On Friday, Mar. 25, 2005, Good Morning America’s Charles Gibson played a phone interview with Jack Kevorkian who spoke from his Michigan prison, where he lives on death row. The good doctor had this to say about the Terri Schiavo issue: "What bothers me is the bit of hypocrisy in this. When the President and the Congress get involved because all life is sacred and must be preserved at all cost, they don't say the same thing about men in a death row cell. Their life is just as sacred." Mr. Kraft claims Bush has a disconnect between "an eye for an eye," and "turn the other cheek," but both Mr. Kraft and Dr. Kevorkian are confused about Christianity. Jesus was not trying to delete the Law of the Old Testament: "Do not imagine that I have come to abolish the Law or the Prophets. I have come not to abolish them, but to complete them." (Matthew 5:17) Truly, "scripture says, vengeance is mine," but Paul goes on to say "if you do wrong, then you may well be afraid; because it is not for nothing that the symbol of authority is the sword: it is there to serve God, too, as his avenger, to bring retribution to wrongdoers." (Romans 13:4) Now, I’m not a Biblical scholar, but what I’ve read suggests that the word ‘authority’ means the State and the interpretation of the sword as the symbol which is more than just symbolic clearly indicates a death penalty. Likewise, "give unto Caesar" means more than just taxes.

That anyone would compare Kevorkian, Drew, or Tucker to Terri Schiavo is simply the basest of moral relativism. It is similar to trying to co-opt "Right-to-Lifers" with opposing abortion while supporting the death penalty. Only a moral reprobate would compare an innocent life with a convicted felon, murderer, or rapist.

George W. Bush’s "culture of life" shines in all the things that Mr. Kraft hates about him. "When he decided to unnecessarily invade Iraq, resulting in the death of perhaps 100,000 people," Bush ended a tyrannical rule where a 12-year-old boy named Taimour was shot several times before being bulldozed into a mass grave. He was one of a very few who survived an estimated 180,000 Kurdish deaths in the Anfal massacres. It was Bush’s "culture of life" that rescued Ibrahim, an activist opposed to the Ba’ath Party, who escaped while 13 of his group were murdered, two of them died under torture. Bush’s "culture of life" shut down numerous torture chambers and rape rooms into which hundreds of thousands disappeared screaming in the night. (For those interested see which is a British report on Saddam’s human rights abuses.) As to "unnecessarily" invading, I would point out the violations of 16 United Nations Security Council Resolutions and the binding cease-fire agreement at the end of the First Gulf War. Of note also is the Iraq Liberation Act of 1998 signed into law by Bill Clinton. These arguments of "unnecessary" and "illegal" war are fraudulent.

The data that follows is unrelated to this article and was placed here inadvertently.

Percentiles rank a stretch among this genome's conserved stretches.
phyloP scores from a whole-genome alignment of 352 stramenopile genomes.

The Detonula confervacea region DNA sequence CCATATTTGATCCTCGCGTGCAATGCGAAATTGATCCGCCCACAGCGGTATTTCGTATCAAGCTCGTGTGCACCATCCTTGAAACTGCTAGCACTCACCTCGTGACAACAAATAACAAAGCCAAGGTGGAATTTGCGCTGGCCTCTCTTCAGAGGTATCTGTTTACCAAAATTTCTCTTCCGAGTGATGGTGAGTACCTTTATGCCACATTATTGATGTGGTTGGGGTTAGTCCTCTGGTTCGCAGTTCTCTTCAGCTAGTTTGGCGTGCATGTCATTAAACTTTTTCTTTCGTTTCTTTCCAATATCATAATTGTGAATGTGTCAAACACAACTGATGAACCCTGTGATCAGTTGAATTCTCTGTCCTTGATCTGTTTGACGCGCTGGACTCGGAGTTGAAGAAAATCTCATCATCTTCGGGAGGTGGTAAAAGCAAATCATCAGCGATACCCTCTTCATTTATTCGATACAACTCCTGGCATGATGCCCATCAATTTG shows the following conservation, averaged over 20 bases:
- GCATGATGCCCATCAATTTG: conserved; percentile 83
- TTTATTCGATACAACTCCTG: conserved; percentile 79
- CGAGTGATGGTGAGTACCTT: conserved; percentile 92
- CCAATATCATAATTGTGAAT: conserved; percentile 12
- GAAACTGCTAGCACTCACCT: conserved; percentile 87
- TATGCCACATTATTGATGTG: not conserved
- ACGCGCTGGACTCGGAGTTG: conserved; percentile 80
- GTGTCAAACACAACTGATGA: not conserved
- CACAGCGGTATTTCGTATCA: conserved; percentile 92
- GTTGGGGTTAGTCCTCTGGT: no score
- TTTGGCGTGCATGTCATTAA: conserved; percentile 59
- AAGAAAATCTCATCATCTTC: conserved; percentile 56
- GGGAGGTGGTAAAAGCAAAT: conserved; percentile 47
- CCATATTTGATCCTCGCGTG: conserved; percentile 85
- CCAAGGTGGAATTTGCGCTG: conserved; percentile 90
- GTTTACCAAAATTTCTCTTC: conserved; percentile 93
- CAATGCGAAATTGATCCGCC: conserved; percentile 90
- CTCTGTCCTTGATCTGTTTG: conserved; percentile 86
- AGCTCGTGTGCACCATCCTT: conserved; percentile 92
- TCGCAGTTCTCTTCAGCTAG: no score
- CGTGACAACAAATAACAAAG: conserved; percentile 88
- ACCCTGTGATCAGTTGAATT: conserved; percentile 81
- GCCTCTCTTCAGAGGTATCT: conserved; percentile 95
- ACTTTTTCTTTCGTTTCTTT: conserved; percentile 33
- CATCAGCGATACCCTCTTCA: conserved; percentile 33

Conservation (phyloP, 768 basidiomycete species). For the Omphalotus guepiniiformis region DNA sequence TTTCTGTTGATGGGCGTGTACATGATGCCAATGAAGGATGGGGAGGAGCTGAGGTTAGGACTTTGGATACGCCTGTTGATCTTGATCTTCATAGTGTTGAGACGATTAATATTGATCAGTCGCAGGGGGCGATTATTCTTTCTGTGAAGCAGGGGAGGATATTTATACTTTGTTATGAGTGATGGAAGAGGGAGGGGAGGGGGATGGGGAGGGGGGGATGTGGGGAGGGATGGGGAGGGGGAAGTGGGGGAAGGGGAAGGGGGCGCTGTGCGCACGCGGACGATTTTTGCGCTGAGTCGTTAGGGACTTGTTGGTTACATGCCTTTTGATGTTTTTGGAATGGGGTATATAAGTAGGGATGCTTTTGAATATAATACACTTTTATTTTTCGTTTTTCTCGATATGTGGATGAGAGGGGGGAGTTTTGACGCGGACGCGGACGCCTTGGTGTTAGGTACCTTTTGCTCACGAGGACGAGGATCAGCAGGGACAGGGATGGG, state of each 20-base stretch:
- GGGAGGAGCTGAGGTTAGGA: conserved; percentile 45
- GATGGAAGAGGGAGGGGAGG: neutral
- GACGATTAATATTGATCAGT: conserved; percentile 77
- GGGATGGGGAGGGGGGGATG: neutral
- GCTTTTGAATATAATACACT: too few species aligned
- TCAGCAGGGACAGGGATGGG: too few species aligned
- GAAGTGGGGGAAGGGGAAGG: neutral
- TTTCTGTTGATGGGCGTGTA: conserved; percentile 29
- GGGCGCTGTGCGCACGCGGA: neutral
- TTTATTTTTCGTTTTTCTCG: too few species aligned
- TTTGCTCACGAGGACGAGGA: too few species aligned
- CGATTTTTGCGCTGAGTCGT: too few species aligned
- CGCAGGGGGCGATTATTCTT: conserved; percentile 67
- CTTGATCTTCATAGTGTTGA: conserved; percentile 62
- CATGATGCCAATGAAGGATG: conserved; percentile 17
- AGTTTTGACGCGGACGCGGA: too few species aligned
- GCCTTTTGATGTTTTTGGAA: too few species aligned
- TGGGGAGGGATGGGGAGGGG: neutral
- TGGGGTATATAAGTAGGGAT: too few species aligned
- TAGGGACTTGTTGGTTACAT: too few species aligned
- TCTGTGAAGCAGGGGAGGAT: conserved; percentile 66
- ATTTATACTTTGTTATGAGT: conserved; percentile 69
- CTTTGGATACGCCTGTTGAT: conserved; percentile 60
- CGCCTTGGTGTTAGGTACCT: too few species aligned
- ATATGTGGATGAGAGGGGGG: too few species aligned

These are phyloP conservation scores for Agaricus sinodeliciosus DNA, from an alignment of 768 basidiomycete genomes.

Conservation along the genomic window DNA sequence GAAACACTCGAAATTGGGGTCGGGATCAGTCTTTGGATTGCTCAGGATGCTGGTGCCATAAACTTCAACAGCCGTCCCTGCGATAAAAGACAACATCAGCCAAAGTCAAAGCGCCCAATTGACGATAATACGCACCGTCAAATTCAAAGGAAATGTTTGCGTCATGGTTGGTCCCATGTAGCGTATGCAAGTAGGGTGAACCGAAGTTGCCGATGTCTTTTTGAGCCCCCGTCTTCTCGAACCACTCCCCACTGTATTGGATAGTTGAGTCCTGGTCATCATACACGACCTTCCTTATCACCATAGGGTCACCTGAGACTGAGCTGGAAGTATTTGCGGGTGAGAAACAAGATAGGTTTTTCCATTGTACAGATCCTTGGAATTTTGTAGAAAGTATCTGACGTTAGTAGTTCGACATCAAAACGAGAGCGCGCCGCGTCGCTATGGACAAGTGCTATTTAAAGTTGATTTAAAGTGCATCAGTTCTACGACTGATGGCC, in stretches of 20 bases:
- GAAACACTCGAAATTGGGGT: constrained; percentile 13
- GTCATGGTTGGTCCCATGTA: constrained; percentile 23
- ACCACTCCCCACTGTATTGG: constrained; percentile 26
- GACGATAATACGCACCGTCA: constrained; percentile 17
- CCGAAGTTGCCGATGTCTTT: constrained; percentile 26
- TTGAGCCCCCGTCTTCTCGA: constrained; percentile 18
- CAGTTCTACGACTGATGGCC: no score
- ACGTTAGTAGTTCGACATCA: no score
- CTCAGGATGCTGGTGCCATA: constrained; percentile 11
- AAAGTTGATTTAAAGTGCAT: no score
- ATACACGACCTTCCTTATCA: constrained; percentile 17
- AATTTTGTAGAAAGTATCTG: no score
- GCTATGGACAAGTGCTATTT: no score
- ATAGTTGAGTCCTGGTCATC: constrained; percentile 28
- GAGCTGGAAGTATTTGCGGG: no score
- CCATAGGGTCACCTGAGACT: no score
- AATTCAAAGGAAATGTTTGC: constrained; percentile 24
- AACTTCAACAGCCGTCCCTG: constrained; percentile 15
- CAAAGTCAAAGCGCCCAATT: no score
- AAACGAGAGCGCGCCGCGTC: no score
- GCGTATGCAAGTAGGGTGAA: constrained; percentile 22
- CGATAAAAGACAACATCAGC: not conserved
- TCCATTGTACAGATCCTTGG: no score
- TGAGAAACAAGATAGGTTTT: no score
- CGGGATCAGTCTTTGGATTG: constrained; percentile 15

Mr. Kraft questions "the ‘culture of life’ among ‘conservatives’ when they threaten the lives of Howard Dean, Jim Jeffords, and now Judge George Greer," but for the life of me, while I won’t argue it may have happened, I can’t find any stories about it. Be that as it may, let’s take it as read that it happened, I ask: so what? High-profile figures like these regularly receive threats and the incidence of threat becoming act approaches zero. I find it notable that Mr. Kraft avoids mentioning the outrageous physical attacks on ‘conservatives’ that are not threatened but are actually occurring. William Kristol at Earlham College, Pat Buchanan at Western Michigan University, and Ann Coulter, among others just this year. According to Sun-Times columnist, Richard Roeper, "about 90 percent of pie attacks are launched by liberals against conservatives." Of course, a "pie attack" is not on a par with a death threat, however, as Earlham student journalist, Thomas Lifson, points out, "pie-throwing is a violent assault, capable of damaging the eyes...designed to intimidate speakers out of accepting speaking engagements...a crime against civil society," intended to stifle one’s freedom of speech. So much for the Left’s respect for free speech.

After all this, I have one simple question for Mr. Kraft and others who share his opinions: what is your "culture of life" and where is your sense of decency?